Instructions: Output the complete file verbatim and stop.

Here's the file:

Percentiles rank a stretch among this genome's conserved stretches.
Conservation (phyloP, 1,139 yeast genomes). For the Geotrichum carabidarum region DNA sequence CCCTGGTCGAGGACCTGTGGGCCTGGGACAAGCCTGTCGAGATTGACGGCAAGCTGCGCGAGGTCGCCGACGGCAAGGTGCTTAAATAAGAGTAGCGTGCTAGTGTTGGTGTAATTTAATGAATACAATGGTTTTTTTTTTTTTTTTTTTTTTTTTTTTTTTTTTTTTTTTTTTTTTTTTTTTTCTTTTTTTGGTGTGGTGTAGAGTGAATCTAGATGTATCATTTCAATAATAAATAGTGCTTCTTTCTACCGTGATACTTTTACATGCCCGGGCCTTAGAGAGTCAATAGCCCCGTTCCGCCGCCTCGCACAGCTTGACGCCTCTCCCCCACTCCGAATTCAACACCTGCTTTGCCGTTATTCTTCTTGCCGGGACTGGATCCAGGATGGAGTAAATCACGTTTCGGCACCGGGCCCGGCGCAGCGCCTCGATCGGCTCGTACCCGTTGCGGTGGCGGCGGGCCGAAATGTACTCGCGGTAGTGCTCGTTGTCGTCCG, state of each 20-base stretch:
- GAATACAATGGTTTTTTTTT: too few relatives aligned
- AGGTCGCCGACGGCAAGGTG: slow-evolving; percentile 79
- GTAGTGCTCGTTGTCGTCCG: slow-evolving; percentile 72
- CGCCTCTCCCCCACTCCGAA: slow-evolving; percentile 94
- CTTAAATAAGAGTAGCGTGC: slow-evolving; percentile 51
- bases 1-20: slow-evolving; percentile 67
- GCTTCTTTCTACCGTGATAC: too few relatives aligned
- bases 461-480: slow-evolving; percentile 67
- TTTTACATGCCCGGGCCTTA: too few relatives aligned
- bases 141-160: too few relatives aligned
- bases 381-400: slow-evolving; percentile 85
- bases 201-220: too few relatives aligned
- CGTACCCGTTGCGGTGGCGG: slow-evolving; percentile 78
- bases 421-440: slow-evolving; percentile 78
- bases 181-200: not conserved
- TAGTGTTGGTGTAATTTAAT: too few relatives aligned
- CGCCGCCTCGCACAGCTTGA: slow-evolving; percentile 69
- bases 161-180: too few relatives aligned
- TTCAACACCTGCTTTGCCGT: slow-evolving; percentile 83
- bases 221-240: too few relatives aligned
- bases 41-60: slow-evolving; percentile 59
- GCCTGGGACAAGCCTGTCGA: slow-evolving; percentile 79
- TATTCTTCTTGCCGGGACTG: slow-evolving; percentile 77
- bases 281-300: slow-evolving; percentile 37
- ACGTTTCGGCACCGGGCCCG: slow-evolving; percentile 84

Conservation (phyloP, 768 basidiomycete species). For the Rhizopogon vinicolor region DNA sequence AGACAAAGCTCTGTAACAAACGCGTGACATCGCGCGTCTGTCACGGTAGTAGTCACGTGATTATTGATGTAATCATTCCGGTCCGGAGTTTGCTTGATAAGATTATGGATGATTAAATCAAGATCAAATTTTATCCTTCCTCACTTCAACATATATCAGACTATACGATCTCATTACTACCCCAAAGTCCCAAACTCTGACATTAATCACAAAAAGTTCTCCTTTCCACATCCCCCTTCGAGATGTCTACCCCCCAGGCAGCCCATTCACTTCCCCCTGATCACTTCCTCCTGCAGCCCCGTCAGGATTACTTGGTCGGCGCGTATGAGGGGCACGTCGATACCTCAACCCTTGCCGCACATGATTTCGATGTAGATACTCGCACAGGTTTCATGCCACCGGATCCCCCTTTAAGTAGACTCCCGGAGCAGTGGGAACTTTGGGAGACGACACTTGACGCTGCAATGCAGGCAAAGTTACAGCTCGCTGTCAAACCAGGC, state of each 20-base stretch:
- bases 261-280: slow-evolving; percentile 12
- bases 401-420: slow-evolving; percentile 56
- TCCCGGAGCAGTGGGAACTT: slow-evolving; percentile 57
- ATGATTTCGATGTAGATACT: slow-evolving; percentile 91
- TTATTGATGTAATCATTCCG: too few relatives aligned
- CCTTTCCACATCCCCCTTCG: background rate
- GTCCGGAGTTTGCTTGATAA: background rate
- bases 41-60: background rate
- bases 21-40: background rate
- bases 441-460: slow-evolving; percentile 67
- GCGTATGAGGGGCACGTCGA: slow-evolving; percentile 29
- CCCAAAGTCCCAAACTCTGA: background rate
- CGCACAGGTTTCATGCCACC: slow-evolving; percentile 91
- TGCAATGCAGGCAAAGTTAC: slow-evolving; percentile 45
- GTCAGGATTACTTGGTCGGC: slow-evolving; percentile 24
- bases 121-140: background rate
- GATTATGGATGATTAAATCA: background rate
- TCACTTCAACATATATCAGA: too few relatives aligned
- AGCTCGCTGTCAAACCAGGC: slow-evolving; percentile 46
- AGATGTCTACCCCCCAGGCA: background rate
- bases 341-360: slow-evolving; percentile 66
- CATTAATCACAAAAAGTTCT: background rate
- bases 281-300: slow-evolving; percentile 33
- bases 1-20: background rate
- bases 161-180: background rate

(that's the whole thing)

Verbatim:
Percentiles rank a stretch among this genome's conserved stretches.
Conservation (phyloP, 1,139 yeast genomes). For the Geotrichum carabidarum region DNA sequence CCCTGGTCGAGGACCTGTGGGCCTGGGACAAGCCTGTCGAGATTGACGGCAAGCTGCGCGAGGTCGCCGACGGCAAGGTGCTTAAATAAGAGTAGCGTGCTAGTGTTGGTGTAATTTAATGAATACAATGGTTTTTTTTTTTTTTTTTTTTTTTTTTTTTTTTTTTTTTTTTTTTTTTTTTTTTCTTTTTTTGGTGTGGTGTAGAGTGAATCTAGATGTATCATTTCAATAATAAATAGTGCTTCTTTCTACCGTGATACTTTTACATGCCCGGGCCTTAGAGAGTCAATAGCCCCGTTCCGCCGCCTCGCACAGCTTGACGCCTCTCCCCCACTCCGAATTCAACACCTGCTTTGCCGTTATTCTTCTTGCCGGGACTGGATCCAGGATGGAGTAAATCACGTTTCGGCACCGGGCCCGGCGCAGCGCCTCGATCGGCTCGTACCCGTTGCGGTGGCGGCGGGCCGAAATGTACTCGCGGTAGTGCTCGTTGTCGTCCG, state of each 20-base stretch:
- GAATACAATGGTTTTTTTTT: too few relatives aligned
- AGGTCGCCGACGGCAAGGTG: slow-evolving; percentile 79
- GTAGTGCTCGTTGTCGTCCG: slow-evolving; percentile 72
- CGCCTCTCCCCCACTCCGAA: slow-evolving; percentile 94
- CTTAAATAAGAGTAGCGTGC: slow-evolving; percentile 51
- bases 1-20: slow-evolving; percentile 67
- GCTTCTTTCTACCGTGATAC: too few relatives aligned
- bases 461-480: slow-evolving; percentile 67
- TTTTACATGCCCGGGCCTTA: too few relatives aligned
- bases 141-160: too few relatives aligned
- bases 381-400: slow-evolving; percentile 85
- bases 201-220: too few relatives aligned
- CGTACCCGTTGCGGTGGCGG: slow-evolving; percentile 78
- bases 421-440: slow-evolving; percentile 78
- bases 181-200: not conserved
- TAGTGTTGGTGTAATTTAAT: too few relatives aligned
- CGCCGCCTCGCACAGCTTGA: slow-evolving; percentile 69
- bases 161-180: too few relatives aligned
- TTCAACACCTGCTTTGCCGT: slow-evolving; percentile 83
- bases 221-240: too few relatives aligned
- bases 41-60: slow-evolving; percentile 59
- GCCTGGGACAAGCCTGTCGA: slow-evolving; percentile 79
- TATTCTTCTTGCCGGGACTG: slow-evolving; percentile 77
- bases 281-300: slow-evolving; percentile 37
- ACGTTTCGGCACCGGGCCCG: slow-evolving; percentile 84

Conservation (phyloP, 768 basidiomycete species). For the Rhizopogon vinicolor region DNA sequence AGACAAAGCTCTGTAACAAACGCGTGACATCGCGCGTCTGTCACGGTAGTAGTCACGTGATTATTGATGTAATCATTCCGGTCCGGAGTTTGCTTGATAAGATTATGGATGATTAAATCAAGATCAAATTTTATCCTTCCTCACTTCAACATATATCAGACTATACGATCTCATTACTACCCCAAAGTCCCAAACTCTGACATTAATCACAAAAAGTTCTCCTTTCCACATCCCCCTTCGAGATGTCTACCCCCCAGGCAGCCCATTCACTTCCCCCTGATCACTTCCTCCTGCAGCCCCGTCAGGATTACTTGGTCGGCGCGTATGAGGGGCACGTCGATACCTCAACCCTTGCCGCACATGATTTCGATGTAGATACTCGCACAGGTTTCATGCCACCGGATCCCCCTTTAAGTAGACTCCCGGAGCAGTGGGAACTTTGGGAGACGACACTTGACGCTGCAATGCAGGCAAAGTTACAGCTCGCTGTCAAACCAGGC, state of each 20-base stretch:
- bases 261-280: slow-evolving; percentile 12
- bases 401-420: slow-evolving; percentile 56
- TCCCGGAGCAGTGGGAACTT: slow-evolving; percentile 57
- ATGATTTCGATGTAGATACT: slow-evolving; percentile 91
- TTATTGATGTAATCATTCCG: too few relatives aligned
- CCTTTCCACATCCCCCTTCG: background rate
- GTCCGGAGTTTGCTTGATAA: background rate
- bases 41-60: background rate
- bases 21-40: background rate
- bases 441-460: slow-evolving; percentile 67
- GCGTATGAGGGGCACGTCGA: slow-evolving; percentile 29
- CCCAAAGTCCCAAACTCTGA: background rate
- CGCACAGGTTTCATGCCACC: slow-evolving; percentile 91
- TGCAATGCAGGCAAAGTTAC: slow-evolving; percentile 45
- GTCAGGATTACTTGGTCGGC: slow-evolving; percentile 24
- bases 121-140: background rate
- GATTATGGATGATTAAATCA: background rate
- TCACTTCAACATATATCAGA: too few relatives aligned
- AGCTCGCTGTCAAACCAGGC: slow-evolving; percentile 46
- AGATGTCTACCCCCCAGGCA: background rate
- bases 341-360: slow-evolving; percentile 66
- CATTAATCACAAAAAGTTCT: background rate
- bases 281-300: slow-evolving; percentile 33
- bases 1-20: background rate
- bases 161-180: background rate